Sunday, March 27, 2011

More this, more that

99.9% of all pastors agree with Rob Bell, at least when they do funerals.

I think that the storm of Christian punditry and theological correction that has passed over the Christian blogosphere since Rob Bell's video is a more interesting and more disturbing problem than what Bell thinks (or doesn't think) and says (or doesn't say) about hell.

Think about this, folks. John Piper's response to Bell, a 2-word "tweet" (vacuous thy name is twitter), seems to have been interpreted as a permission slip to declare Bell every kind of baddie in the right-thinking Reformed lexicon. The chorus of correctors came into full-throated harmony, blasting Bell as wrong, wrong, wrong, and this Bell-ish heresy must be struck down before many many many people are led tragically astray, etc. But Dan Edelen would have people stop and think. Read How would Jesus blog? and Boomerangs for better or worse.

But enough on all that. May it all go away, replaced instead by the Kingdom of God.
Jesus came, in fact, to launch God’s new creation, and with it a new way of being human, a way which picked up the glimpses of “right behavior” afforded by ancient Judaism and paganism and, transcending both, set the truest insights of both on quite a new foundation. And, with that, he launched also a project for rehumanizing human beings, a project in which they would find their hearts cleansed and softened, find themselves turned upside down and inside out, and discover a new language to learn and every incentive to learn it. God’s kingdom was bursting in to the present world, offering a “goal” the like of which Aristotle had never imagined. Human beings were called at last to rediscover what they have been made for, what Israel had been created for. They were, after all, to be rulers and priests, following Jesus’ ultimate royal and priestly achievement, and they would have to learn from scratch what that meant. They were to practice virtue–virtue of a kind never before imagined.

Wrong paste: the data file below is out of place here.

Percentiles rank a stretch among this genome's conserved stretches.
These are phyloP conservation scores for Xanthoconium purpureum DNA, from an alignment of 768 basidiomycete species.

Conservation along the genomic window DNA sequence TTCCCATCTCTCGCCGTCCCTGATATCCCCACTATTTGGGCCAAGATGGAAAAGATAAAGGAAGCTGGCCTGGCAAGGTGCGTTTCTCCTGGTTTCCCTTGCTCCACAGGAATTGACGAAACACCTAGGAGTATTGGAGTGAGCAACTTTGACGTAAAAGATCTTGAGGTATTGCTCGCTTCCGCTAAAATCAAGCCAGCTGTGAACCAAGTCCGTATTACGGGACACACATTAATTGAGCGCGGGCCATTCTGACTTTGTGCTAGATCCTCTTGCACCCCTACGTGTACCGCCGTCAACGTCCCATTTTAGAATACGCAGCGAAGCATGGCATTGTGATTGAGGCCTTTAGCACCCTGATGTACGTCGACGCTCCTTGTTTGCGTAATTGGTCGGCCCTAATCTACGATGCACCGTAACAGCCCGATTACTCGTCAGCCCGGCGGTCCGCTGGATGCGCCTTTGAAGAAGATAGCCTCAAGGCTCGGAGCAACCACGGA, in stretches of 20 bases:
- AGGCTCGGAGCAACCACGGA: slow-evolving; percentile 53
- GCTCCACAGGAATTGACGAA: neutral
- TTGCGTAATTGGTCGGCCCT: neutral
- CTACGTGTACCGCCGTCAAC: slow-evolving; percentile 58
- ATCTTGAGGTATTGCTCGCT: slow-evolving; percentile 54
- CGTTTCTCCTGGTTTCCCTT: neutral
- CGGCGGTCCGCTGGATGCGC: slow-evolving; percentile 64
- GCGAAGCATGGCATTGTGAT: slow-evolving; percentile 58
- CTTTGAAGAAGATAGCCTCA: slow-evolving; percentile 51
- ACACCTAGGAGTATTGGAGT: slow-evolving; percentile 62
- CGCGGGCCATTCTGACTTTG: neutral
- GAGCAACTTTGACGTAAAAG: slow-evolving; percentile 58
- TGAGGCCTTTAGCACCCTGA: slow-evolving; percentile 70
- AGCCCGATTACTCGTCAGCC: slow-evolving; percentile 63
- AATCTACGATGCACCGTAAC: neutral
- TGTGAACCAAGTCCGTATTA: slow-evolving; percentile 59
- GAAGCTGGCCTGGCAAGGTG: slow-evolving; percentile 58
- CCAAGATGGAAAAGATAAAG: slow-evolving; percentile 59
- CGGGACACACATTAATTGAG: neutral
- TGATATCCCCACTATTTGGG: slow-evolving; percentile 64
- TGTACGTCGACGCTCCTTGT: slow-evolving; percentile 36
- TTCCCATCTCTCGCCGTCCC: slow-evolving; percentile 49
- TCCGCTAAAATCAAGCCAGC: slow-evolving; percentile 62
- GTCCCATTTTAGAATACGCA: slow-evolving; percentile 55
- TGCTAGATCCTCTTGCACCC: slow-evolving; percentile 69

That's from N. T. Wright's After You Believe, and I found it at Ted's place.

We have guy in our town who goes to a busy plaza on Friday afternoon and preaches his lungs out. He has a booming voice, which has to be booming, because everyone steers quite clear of him. It's like there's an an invisible (but unfortunately not sound-proof) dome around him. People crossing the plaza skirt him by a good fifty feet or so. No one comes near. I passed him on Friday and heard him shouting something about "a lie from the pit of hell!"

He's the anti-Bell, you see. Message: you better get right with God or you're going to hell! Once I saw an angry-looking guy standing across the street, facing the preacher, and giving him a long and passionate middle-finger salute.

Anyway, the bellowing street-preacher, as I was saying, is universally off-putting. It's a test of stamina to simply sit on a bench fifty feet away and drink your coffee. I guess he must think it's a kind of badge of honor that no one wants to come near him. It proves he's preaching the Gospel, right? And this is the face of Christianity in our inner-city. It makes me sad.

Your kingdom come, your will be done, Lord, on earth as it is in heaven.

1 comment:

dle said...


Thanks for the links.

There's a lot of sad lately. I really wish we could all be more winsome. Instead, I think we're scaring people away from Jesus. Too much pride, too much legalism, too much dissension. Jesus prayed that we could be one. I don't want to be the generation that sees the prayer of the Lord Himself fall on deaf ears.